A conditional probability is the likelihood of an event occurring given that another event has already happened. Conditional probabilities allow you to evaluate how prior information affects probabilities. When you incorporate existing facts into the calculations, it can change the probability of an outcome.
Typically, the problem statement for conditional probability questions assumes that the initial event occurred or indicates that an observer witnesses it. The goal is to calculate the probability of the second event under the condition that the first event occurred.
This concept might sound complicated, but it makes sense that knowing an event occurred can affect the chances of another event.
For example, if someone asks you, what is the probability that you’re carrying an umbrella? Wouldn’t your first question be, is it raining? Obviously, knowing whether it is raining affects the likelihood that you’re carrying an umbrella.
Related post: Probability Fundamentals
Conditional Probability Examples and Notation
P (A|B) denotes the conditional probability of event A occurring given that event B has occurred.
For example, imagine we’re assessing the probability that someone owns a cat given the presence of an empty cardboard box on their floor. We’d use the following notation:
P (Cat | Open box on floor) = 0.8
This notation indicates that the probability of someone owning a cat given the presence of an open box on their floor is 0.8.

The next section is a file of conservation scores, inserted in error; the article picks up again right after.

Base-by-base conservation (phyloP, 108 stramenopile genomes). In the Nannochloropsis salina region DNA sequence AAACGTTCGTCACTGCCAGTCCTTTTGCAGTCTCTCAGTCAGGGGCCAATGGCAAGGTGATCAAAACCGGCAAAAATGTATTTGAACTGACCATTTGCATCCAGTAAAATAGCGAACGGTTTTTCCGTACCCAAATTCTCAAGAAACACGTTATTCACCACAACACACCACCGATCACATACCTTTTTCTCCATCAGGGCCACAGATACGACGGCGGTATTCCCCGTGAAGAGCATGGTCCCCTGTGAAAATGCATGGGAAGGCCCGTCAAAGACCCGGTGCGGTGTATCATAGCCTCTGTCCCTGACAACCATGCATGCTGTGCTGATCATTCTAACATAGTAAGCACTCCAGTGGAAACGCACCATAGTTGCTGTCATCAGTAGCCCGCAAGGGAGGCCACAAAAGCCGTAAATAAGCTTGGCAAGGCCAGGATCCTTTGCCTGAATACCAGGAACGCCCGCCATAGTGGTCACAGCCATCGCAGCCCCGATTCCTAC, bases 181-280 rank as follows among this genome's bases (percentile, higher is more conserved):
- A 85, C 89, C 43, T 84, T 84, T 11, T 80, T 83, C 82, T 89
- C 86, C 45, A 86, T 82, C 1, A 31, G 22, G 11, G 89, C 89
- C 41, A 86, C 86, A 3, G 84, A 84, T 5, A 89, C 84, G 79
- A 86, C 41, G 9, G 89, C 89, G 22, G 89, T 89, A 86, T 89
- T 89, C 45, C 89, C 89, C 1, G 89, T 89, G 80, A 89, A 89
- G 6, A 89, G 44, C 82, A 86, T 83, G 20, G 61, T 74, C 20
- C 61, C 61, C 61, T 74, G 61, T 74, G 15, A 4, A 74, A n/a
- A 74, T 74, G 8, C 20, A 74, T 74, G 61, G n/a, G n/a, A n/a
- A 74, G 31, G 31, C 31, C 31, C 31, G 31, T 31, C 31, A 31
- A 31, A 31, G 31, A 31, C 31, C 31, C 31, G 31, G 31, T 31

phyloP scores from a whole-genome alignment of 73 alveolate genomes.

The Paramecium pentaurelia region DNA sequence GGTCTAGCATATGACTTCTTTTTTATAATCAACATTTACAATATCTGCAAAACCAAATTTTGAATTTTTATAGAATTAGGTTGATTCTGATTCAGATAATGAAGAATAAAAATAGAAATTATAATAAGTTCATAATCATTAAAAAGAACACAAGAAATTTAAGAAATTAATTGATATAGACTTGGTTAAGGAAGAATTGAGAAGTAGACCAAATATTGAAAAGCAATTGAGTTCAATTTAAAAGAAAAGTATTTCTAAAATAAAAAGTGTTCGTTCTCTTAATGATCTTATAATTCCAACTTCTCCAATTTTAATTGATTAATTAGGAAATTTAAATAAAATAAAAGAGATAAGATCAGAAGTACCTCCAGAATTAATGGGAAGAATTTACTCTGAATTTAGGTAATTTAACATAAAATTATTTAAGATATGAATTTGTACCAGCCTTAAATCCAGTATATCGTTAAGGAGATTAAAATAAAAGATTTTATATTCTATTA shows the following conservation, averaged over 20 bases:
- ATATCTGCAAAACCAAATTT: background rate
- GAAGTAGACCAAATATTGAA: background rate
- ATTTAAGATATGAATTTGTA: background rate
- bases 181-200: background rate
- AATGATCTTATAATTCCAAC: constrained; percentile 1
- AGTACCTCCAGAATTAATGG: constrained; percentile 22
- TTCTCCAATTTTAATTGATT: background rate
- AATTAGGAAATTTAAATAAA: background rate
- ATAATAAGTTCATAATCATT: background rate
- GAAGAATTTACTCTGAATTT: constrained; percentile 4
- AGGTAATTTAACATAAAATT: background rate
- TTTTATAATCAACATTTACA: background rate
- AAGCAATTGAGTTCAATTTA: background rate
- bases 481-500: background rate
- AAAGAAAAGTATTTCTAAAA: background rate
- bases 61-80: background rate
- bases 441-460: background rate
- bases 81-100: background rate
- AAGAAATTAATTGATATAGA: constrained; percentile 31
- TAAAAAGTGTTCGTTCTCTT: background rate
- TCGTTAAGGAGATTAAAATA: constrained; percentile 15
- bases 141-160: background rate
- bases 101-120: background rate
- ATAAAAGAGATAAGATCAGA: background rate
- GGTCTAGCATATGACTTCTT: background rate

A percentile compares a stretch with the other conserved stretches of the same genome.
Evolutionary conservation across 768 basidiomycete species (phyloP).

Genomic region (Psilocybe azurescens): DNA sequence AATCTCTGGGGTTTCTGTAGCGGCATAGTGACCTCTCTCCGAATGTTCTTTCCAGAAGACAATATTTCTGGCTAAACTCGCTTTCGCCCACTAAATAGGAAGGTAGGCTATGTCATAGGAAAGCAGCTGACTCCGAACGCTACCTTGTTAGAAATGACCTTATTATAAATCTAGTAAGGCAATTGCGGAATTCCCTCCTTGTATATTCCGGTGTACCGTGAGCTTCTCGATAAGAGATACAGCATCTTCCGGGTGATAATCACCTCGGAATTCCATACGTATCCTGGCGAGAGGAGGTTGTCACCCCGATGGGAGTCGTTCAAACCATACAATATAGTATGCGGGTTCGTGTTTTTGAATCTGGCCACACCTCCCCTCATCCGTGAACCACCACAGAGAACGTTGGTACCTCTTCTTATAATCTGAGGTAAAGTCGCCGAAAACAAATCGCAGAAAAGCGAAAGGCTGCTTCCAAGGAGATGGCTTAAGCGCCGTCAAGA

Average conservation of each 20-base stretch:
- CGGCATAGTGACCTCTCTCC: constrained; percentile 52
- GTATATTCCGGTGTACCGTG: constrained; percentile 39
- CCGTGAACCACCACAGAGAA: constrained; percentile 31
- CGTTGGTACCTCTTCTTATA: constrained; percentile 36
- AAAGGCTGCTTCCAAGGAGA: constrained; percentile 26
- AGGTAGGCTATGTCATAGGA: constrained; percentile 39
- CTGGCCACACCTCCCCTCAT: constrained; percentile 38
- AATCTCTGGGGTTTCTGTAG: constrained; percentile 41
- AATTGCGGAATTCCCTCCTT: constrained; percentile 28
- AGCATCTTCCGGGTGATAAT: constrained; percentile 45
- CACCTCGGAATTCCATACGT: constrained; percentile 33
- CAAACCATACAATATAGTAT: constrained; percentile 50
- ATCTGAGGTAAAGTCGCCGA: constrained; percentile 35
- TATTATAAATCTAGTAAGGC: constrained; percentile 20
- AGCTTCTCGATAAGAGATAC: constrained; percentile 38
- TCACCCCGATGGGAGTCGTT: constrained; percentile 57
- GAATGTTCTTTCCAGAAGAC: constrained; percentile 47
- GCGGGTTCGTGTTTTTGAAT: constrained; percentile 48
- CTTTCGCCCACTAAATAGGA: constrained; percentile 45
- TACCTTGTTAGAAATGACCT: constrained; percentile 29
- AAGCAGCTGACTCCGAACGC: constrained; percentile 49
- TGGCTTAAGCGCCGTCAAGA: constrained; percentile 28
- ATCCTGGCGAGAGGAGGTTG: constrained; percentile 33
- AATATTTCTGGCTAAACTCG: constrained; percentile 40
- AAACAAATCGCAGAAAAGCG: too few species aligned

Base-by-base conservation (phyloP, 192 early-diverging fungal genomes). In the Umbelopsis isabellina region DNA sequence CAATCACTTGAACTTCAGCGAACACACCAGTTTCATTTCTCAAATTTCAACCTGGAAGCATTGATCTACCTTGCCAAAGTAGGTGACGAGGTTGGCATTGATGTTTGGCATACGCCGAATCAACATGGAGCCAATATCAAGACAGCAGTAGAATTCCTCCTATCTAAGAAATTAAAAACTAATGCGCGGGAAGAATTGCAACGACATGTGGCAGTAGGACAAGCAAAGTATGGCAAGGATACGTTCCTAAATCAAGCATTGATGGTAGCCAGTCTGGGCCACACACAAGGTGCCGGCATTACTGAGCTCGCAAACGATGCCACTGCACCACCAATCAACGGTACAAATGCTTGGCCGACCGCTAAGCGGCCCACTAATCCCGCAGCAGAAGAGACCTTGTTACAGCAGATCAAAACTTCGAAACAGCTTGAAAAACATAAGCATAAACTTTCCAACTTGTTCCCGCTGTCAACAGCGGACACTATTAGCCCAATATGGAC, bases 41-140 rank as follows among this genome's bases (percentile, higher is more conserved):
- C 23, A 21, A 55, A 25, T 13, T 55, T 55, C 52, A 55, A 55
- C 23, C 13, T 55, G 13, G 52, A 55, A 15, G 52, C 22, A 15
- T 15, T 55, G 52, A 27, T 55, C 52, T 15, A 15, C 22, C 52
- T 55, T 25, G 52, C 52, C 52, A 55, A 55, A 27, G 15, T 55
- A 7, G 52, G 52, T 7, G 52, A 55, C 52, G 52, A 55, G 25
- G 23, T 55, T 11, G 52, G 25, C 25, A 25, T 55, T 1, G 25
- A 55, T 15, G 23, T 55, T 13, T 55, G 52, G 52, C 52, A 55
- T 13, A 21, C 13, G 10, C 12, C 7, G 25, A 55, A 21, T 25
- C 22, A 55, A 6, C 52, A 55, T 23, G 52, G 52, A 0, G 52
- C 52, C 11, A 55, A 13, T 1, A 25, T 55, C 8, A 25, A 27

I know because I own cats and often have an empty box on my floor for them to enjoy!
For a more serious example, consider medical testing, such as COVID tests. In this context, evaluating conditional probabilities is critical. You need to know the likelihood of obtaining a positive test result when a person has COVID and the chances of a negative result when a person does not have COVID.
For studies that assess medical tests, researchers already know whether a volunteer has COVID (or whatever disease they’re testing). They then administer a COVID test and record the results. Consequently, we’re evaluating the probability of test result given the known status of a participant.
The following notation represents these two cases:
- P (Positive COVID test | Person has COVID)
- P (Negative COVID test | Person does not have COVID)
Tests can perform well for one, both, or neither of these conditions. They need high conditional probabilities for both cases to limit the chances for false negatives and positives, respectively.
Conditional Probability Formula
The conditional probability formula for A given B is the following ratio:
The numerator of the formula is the joint probability that A and B occur together. We need the joint probability in the numerator because we’re interested in the subset of cases where both events happen.
The denominator is the probability that B occurs. We use that value in the denominator because the likelihood of event B defines the total sample space. Remember, the nature of a conditional probability is that a given event occurs, and the denominator accounts for that occurrence.
The numerator is a subset of the denominator. Together, the formula gives us the ratio of the probability of both events occurring relative to the likelihood that the given event occurs, which is the conditional probability!
Therefore, if the ratio equals one, event A always occurs when event B has occurred. Conversely, when the ratio equals zero, event A never occurs after B happens. Usually, the ratio is somewhere between 0 and 1, indicating that A sometimes occurs after B.
Worked Example of Conditional Probability
Let’s return to the conditional probability example of carrying an umbrella when it’s raining. Assume that a study in a rainy city assesses probabilities related to rainy days and carrying umbrellas. The researchers were out observing the weather and people.